Date: Tue, 5 Aug 2008 09:53:14 -0700
Reply-To: "Latimer, Lee" <lee.latimer**At_Symbol_Here**ELAN.COM>
Sender: DCHAS-L Discussion List <DCHAS-L**At_Symbol_Here**LIST.UVM.EDU>
From: "Latimer, Lee" <lee.latimer**At_Symbol_Here**ELAN.COM>
Subject: Re: Storage of Peroxide Formers
Comments: To: "Samuella B. Sigmann"
In-Reply-To: <47272F1E.5090304**At_Symbol_Here**>
Going through old emails, I came by this one which is pertinent to a
discussion going on here.

I would appreciate background on why storing peroxide formers cold is a
bad idea.

I would also appreciate hearing about policies at other institutions,
especially corporate, on storage and on timed disposal.  At a former
employer we had very stringent rules on ether and THF in particular.
What other solvents are in similar category besides di-isopropylether.

Thanks in advance.

Lee Latimer 

-----Original Message-----
From: DCHAS-L Discussion List [mailto:DCHAS-L**At_Symbol_Here**LIST.UVM.EDU] On Behalf Of
Samuella B. Sigmann
Sent: Tuesday, October 30, 2007 6:18 AM
To: DCHAS-L**At_Symbol_Here**LIST.UVM.EDU
Subject: [DCHAS-L] Storage of Peroxide Formers

The general storage protocol for diethyl ether, THF, etc. here in our 
department has always been in refrigerators for designed for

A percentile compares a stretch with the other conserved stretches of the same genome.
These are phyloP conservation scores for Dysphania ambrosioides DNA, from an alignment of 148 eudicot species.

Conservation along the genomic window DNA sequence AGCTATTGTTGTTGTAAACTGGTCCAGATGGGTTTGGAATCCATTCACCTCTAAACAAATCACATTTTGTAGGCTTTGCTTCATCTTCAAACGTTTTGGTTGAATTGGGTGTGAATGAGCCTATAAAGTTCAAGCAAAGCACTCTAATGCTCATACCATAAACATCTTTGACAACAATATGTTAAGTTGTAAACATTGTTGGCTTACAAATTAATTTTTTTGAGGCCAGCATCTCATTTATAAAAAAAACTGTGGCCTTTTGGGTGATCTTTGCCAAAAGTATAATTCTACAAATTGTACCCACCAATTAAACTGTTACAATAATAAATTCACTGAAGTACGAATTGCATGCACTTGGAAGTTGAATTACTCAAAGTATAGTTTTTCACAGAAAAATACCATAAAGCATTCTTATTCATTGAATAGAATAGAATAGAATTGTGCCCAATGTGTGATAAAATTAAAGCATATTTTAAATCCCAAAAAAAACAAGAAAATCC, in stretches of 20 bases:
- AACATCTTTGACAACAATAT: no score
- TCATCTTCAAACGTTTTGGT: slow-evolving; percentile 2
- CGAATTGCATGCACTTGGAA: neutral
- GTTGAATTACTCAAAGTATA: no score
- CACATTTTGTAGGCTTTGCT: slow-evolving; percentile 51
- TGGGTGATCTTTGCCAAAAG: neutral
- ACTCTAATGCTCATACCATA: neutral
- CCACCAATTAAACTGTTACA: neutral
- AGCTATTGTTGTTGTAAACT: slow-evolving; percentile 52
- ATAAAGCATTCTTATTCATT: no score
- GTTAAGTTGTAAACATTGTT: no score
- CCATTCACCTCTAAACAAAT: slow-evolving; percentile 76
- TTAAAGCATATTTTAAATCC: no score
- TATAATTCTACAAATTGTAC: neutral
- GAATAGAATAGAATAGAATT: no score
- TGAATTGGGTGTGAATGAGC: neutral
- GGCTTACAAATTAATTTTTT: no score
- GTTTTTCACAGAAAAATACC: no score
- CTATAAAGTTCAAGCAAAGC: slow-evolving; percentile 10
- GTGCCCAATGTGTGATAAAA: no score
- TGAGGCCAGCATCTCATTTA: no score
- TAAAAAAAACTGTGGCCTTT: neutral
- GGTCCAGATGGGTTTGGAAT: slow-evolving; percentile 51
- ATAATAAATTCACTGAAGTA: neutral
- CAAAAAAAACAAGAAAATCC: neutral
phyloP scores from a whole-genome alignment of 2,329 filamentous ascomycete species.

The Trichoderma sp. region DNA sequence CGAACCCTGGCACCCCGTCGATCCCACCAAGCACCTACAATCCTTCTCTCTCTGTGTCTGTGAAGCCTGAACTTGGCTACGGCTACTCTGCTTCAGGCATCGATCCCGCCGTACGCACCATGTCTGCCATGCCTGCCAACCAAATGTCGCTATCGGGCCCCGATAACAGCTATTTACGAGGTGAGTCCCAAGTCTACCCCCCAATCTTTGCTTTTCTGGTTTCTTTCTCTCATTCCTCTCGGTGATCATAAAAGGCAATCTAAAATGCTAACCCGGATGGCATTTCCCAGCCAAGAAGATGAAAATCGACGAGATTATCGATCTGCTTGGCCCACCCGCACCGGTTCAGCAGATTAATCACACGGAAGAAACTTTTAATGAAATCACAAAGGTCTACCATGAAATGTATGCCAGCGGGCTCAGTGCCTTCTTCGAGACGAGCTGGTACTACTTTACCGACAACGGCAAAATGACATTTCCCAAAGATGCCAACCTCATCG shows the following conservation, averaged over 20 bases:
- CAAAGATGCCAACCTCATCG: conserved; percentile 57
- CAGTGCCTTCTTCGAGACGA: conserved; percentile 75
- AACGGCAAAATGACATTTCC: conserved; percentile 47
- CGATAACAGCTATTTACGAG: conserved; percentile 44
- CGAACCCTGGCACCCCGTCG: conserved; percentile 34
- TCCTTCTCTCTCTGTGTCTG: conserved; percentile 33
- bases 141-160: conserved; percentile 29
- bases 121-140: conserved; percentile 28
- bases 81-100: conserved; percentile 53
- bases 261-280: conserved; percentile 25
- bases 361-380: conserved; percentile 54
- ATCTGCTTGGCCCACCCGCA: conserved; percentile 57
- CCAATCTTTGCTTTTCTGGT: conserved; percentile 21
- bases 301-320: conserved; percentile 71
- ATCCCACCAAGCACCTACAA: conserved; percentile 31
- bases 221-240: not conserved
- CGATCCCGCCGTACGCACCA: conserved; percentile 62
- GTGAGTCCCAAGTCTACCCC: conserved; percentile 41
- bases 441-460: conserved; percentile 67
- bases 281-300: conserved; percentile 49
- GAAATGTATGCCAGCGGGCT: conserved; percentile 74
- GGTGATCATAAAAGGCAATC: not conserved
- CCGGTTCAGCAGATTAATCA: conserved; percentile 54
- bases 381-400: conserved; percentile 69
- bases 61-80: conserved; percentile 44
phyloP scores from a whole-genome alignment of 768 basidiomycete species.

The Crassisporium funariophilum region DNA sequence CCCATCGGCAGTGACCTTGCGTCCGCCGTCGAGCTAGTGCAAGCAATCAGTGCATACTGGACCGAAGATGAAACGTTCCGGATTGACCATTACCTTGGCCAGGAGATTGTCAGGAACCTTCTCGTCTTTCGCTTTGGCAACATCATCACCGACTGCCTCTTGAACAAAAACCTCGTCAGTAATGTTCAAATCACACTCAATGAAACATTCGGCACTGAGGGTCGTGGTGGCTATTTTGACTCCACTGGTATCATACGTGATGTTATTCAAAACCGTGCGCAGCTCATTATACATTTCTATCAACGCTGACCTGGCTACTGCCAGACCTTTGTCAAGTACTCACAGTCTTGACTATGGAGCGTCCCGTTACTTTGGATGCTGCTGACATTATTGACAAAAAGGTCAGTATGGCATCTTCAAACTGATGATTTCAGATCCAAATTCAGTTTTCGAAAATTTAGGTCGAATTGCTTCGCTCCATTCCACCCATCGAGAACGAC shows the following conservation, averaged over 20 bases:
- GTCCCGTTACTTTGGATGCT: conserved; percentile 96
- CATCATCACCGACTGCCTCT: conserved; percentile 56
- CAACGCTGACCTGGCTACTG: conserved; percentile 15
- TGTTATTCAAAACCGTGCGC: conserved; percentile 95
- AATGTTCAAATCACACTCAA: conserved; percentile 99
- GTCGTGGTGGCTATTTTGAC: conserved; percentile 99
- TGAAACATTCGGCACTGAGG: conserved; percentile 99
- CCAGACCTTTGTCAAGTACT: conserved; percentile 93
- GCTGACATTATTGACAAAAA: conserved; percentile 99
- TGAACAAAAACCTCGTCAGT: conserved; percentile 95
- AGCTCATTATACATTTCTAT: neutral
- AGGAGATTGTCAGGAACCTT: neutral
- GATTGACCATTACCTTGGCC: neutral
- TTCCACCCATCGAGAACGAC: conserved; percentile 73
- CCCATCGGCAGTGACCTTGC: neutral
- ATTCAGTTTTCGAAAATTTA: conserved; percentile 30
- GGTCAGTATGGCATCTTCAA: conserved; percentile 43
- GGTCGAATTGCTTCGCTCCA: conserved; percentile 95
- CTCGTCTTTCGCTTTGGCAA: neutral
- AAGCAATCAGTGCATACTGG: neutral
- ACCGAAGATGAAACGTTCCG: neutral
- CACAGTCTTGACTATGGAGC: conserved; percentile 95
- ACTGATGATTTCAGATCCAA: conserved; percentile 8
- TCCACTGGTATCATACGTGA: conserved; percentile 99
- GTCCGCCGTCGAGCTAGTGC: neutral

flammables.  I am trying to educate the faculty about the hazards 
associated with the practice of refrigerating peroxide formers.  Any 
advice about what to say when confronted with, "...but I have always 
done this and never had a problem." 

Thanks in advance,


The Washington Post's Style Invitational asked readers to take any word 
from the dictionary, alter it by adding, subtracting, or changing one 
letter, and supply a new definition.

*Dopeler** effect*: The tendency of stupid ideas to seem smarter when 
they come at you rapidly.

Samuella B. Sigmann

Lecturer/Safety Committee Chair

A. R. Smith Department of Chemistry

Appalachian State University

525 Rivers Street

Boone, NC   28608

Phone: 828 262 2755

Fax: 828 262 6558

Email: sigmannsb**At_Symbol_Here** 


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